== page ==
Top Unilever investor attacks boss Alan Jope


One of Unilever’s most powerful shareholders breaks ranks to deliver stark warning to Marmite owner’s boss that his job is hanging by a thread


One of Unilever’s most powerful shareholders has broken ranks to deliver a stark warning to the Marmite owner’s boss that his job is hanging by a thread. 

Bert Flossbach – owner of investment group Flossbach von Storch which holds Unilever stock worth £1.25billion – urged chief executive Alan Jope to stick to improving performance rather than chasing costly deals. 

Jope was criticised after revelations he repeatedly tried to buy a £50billion arm of rival GlaxoSmithKline. Shares in Unilever plunged after it emerged last weekend the FTSE100 company tried three times to acquire GSK’s consumer division, including Sensodyne and Panadol. 

Swoop: City sources said that private equity firms, said to include KKR, are now circling Unilever with a view to picking off parts

Swoop: City sources said that private equity firms, said to include KKR, are now circling Unilever with a view to picking off parts

The audacious bid by Unilever, which makes products including Ben & Jerry’s ice cream and Hellmann’s mayonnaise, sparked a fierce backlash from investors.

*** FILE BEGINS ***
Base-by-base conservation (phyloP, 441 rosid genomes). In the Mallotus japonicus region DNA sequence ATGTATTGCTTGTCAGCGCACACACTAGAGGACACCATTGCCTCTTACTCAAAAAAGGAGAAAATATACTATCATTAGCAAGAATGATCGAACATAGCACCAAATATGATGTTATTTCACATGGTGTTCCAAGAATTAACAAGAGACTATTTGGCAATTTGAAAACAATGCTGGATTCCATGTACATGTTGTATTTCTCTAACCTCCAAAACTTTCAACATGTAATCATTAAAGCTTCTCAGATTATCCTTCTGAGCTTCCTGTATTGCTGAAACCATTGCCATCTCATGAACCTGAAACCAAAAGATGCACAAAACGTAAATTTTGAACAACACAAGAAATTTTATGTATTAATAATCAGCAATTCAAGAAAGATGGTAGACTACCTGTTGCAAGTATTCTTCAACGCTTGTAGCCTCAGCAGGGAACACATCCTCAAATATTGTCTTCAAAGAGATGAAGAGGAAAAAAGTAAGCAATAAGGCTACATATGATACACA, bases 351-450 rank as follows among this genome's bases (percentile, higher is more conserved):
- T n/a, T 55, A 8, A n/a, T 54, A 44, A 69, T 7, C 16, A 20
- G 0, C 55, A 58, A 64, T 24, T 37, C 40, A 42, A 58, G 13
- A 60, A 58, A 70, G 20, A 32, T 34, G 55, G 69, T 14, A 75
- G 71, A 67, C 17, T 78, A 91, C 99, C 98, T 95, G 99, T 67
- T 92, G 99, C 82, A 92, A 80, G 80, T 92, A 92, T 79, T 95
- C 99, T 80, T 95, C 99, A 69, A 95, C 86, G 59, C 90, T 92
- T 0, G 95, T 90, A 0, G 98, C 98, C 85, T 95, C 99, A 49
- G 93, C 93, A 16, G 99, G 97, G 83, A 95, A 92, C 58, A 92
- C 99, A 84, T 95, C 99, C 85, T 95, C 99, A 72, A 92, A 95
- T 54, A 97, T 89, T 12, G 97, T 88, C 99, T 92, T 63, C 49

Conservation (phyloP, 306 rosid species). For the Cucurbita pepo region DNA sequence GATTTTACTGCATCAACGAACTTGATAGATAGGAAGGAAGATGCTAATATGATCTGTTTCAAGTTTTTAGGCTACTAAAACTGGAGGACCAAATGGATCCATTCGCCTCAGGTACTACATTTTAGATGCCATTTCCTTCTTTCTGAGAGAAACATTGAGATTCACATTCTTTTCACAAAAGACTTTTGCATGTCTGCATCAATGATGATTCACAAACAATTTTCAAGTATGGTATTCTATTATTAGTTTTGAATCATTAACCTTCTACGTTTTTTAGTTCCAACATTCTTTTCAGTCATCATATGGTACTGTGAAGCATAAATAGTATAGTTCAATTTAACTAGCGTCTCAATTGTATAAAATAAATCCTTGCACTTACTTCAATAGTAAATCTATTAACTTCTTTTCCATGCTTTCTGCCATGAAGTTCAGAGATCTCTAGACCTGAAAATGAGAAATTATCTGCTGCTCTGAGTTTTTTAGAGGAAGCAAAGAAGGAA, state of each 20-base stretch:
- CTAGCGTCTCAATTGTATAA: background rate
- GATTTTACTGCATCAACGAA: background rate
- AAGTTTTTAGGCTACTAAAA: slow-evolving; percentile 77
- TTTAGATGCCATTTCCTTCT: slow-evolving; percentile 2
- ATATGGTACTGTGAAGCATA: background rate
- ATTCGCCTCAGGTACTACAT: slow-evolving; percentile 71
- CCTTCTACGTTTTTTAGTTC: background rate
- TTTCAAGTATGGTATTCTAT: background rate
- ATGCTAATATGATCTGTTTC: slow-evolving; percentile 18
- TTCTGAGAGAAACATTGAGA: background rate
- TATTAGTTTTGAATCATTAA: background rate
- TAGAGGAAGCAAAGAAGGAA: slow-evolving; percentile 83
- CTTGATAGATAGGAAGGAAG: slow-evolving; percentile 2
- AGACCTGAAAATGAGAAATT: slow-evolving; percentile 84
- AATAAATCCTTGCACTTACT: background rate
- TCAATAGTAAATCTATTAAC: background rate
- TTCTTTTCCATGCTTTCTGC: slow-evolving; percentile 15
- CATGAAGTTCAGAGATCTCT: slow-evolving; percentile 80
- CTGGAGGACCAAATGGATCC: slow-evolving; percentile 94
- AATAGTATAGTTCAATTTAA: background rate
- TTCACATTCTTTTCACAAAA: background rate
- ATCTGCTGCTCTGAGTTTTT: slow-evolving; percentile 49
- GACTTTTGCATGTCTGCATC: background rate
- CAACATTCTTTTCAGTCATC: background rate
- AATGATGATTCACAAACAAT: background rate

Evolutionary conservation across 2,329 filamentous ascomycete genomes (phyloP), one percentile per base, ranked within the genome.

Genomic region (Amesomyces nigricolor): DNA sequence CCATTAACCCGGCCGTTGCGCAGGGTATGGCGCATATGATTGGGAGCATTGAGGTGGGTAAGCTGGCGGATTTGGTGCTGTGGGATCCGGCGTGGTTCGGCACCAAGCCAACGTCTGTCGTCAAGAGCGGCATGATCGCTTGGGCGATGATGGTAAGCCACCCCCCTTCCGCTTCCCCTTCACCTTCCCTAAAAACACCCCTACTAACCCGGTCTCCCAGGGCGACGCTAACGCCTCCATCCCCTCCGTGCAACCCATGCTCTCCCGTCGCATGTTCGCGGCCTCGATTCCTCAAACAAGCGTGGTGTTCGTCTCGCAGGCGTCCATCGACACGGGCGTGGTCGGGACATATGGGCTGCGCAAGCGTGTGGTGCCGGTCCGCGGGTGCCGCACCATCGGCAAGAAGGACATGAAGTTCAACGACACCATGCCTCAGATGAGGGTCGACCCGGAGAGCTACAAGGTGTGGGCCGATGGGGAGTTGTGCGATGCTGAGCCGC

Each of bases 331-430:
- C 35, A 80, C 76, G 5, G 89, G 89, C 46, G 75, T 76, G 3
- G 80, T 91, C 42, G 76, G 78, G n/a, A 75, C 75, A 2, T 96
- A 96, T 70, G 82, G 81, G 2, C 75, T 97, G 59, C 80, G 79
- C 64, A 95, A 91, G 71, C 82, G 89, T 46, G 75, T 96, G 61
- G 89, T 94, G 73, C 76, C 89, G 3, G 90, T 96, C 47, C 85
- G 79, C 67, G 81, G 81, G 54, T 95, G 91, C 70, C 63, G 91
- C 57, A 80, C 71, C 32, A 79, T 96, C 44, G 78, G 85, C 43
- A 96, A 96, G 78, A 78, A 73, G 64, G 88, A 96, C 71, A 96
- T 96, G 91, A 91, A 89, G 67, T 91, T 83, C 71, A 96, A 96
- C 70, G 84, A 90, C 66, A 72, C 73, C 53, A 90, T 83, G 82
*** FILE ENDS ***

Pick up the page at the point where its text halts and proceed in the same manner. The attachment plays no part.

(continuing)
City sources told The Mail on Sunday that private equity firms, said to include KKR, are now circling Unilever with a view to picking off parts. 

Flossbach – Unilever’s 12th largest shareholder – likened the disastrous bid to Reckitt Benckiser’s much-criticised takeover of Mead Johnson in 2017. Flossbach told The Mail on Sunday: ‘Unilever should stay focused on their core competence, which is not [over the counter] pharmaceuticals.

‘Reckitt Benckiser’s acquisition of Mead Johnson Nutrition showed the risks of leaving your circle of competence. In the end, it cost the CEO his job.’ 

Reckitt Benckiser, which sells Dettol and Durex, saw £10billion written off the baby formula company Mead Johnson which it had bought for $17billion (£12.5billion). 

Chief executive Rakesh Kapoor ended up retiring. 

Fund veteran Terry Smith also called on the group to focus on its own performance before embarking on a large acquisition. Smith, who stopped short of calling for Jope’s head, described the proposed deal as a ‘near death experience’. 

Several major investors told The Mail on Sunday they met privately with Unilever last week and expressed concerns about the takeover attempt. 

But some analysts said Jope should not be singled out, pointing to the board and senior bankers at Deutsche and Centerview Partners who were advising on the deal. 

During the investor meetings, it is understood Jope explained which divisions have been earmarked for growth through acquisitions – including beauty, pet care and consumer health care.

He said they saw an opportunity to buy GSK’s consumer businesses as part of that strategy. Unilever declined to comment. 

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